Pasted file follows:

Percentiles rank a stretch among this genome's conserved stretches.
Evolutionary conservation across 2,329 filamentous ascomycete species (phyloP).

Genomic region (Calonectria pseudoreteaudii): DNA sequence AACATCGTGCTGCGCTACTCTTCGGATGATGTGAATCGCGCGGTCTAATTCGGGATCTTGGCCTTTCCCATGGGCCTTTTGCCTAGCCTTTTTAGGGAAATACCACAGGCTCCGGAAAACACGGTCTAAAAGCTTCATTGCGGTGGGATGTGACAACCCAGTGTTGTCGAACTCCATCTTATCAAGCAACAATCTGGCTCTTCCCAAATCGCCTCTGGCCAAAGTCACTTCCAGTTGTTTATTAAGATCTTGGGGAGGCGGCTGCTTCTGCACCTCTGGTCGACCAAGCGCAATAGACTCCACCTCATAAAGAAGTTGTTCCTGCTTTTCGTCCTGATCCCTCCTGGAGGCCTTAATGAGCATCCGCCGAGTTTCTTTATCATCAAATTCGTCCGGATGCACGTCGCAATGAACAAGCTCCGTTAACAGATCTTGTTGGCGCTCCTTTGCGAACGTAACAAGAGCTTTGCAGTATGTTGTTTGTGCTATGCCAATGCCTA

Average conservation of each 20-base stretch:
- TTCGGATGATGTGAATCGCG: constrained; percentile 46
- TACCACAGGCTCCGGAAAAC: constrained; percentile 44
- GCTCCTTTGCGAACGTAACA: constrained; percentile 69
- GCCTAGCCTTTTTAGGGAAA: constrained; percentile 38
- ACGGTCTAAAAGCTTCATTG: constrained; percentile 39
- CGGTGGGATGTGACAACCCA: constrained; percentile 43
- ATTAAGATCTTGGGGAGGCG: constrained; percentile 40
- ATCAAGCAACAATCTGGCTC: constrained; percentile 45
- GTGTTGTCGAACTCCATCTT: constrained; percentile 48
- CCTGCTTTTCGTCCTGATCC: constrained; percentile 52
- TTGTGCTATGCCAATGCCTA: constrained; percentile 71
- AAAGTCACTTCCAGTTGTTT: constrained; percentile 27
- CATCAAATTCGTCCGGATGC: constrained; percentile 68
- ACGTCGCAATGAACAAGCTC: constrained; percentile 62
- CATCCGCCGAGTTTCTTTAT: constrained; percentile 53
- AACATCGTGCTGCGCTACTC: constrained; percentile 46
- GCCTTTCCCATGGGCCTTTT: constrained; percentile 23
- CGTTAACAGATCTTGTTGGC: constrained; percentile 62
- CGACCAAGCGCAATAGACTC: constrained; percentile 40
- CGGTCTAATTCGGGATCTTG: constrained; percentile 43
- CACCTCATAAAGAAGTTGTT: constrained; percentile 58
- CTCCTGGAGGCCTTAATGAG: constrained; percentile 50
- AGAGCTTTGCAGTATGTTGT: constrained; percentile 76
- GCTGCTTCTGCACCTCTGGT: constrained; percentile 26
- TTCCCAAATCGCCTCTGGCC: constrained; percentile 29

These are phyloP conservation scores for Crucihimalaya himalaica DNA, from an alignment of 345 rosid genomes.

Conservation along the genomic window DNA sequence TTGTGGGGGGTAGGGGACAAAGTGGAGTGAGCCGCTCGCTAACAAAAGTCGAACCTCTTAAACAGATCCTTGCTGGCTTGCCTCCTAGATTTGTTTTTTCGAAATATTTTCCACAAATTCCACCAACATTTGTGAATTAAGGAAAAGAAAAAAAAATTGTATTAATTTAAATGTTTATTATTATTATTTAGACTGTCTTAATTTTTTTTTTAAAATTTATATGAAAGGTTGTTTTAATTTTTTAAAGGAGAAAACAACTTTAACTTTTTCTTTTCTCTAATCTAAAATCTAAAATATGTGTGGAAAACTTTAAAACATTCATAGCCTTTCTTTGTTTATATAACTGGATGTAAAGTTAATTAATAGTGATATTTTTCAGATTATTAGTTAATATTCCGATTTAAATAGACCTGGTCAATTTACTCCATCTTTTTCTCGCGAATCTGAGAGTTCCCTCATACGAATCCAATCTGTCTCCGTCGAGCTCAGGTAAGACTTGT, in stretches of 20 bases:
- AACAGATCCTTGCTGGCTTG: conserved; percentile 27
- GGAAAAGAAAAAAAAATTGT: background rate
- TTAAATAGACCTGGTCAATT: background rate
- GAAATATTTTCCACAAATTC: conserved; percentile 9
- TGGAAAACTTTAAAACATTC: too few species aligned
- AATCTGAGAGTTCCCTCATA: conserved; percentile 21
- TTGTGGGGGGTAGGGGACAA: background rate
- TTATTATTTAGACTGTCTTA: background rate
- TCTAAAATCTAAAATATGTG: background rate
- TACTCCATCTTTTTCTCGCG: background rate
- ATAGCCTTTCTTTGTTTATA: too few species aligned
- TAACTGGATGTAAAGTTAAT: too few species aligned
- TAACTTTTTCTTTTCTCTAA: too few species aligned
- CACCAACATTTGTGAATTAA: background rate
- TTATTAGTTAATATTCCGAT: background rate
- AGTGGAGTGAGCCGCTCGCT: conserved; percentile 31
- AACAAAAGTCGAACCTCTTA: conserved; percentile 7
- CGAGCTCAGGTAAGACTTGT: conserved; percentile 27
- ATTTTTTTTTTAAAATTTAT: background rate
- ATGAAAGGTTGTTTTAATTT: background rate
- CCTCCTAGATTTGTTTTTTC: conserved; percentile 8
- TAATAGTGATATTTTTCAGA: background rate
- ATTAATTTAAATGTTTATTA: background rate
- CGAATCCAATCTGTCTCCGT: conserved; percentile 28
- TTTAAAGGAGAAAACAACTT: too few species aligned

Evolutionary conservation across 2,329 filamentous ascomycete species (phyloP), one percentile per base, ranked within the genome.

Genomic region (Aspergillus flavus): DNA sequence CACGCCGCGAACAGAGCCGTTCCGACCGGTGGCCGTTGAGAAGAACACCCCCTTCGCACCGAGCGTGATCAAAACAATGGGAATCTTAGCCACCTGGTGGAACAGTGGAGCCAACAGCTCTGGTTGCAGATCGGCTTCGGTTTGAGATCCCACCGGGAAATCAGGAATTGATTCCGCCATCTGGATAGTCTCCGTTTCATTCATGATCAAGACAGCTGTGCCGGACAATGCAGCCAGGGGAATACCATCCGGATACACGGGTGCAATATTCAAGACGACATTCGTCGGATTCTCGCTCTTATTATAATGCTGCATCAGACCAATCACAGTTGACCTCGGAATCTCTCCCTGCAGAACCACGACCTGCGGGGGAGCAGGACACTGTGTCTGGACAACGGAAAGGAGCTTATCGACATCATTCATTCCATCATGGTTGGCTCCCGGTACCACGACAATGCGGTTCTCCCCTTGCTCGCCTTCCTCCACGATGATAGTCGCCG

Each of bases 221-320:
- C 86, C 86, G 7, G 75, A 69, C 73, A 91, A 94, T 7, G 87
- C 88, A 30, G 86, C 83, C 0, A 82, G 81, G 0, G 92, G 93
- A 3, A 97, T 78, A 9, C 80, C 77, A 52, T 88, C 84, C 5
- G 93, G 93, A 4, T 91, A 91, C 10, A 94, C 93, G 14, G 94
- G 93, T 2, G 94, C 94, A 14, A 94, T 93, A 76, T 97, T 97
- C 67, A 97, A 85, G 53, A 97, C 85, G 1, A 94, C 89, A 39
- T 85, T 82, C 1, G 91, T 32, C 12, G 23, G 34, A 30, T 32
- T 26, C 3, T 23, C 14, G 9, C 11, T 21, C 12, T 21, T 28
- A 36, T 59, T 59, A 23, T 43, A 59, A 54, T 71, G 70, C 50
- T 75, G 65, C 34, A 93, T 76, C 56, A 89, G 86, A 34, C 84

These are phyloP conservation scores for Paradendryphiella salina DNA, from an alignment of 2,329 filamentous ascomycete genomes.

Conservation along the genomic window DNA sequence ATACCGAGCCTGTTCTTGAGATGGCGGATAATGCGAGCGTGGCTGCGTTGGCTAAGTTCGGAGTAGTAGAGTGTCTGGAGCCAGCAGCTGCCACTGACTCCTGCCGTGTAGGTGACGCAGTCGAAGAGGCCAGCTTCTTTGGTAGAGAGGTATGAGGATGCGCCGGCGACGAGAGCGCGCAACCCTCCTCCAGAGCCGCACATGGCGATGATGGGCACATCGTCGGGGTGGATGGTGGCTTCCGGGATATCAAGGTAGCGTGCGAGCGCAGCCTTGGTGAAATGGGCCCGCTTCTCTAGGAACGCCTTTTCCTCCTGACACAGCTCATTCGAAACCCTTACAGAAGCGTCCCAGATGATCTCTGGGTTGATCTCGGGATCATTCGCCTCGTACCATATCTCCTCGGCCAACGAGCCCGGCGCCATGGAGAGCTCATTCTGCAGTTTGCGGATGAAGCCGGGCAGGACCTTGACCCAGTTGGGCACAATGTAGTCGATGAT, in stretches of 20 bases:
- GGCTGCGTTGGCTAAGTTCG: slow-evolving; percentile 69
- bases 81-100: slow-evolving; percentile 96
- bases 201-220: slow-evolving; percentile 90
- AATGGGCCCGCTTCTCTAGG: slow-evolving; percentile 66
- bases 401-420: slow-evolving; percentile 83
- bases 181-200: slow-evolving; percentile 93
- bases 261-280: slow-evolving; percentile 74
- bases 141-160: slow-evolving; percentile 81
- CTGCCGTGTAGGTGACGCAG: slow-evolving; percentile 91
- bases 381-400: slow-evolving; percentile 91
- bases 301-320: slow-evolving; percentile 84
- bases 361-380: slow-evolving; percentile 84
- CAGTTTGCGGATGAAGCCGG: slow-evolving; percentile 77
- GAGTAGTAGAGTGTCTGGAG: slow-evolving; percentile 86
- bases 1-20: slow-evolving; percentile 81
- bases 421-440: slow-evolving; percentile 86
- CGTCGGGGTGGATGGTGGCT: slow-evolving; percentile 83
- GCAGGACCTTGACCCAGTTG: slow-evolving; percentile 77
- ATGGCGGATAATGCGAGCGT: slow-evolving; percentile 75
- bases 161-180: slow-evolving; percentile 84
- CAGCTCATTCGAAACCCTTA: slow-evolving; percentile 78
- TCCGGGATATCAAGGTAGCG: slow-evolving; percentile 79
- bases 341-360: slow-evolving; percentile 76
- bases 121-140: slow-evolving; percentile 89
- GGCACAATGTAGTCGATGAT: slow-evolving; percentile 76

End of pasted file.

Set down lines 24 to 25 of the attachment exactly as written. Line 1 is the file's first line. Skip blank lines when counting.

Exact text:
- CGGTCTAATTCGGGATCTTG: constrained; percentile 43
- CACCTCATAAAGAAGTTGTT: constrained; percentile 58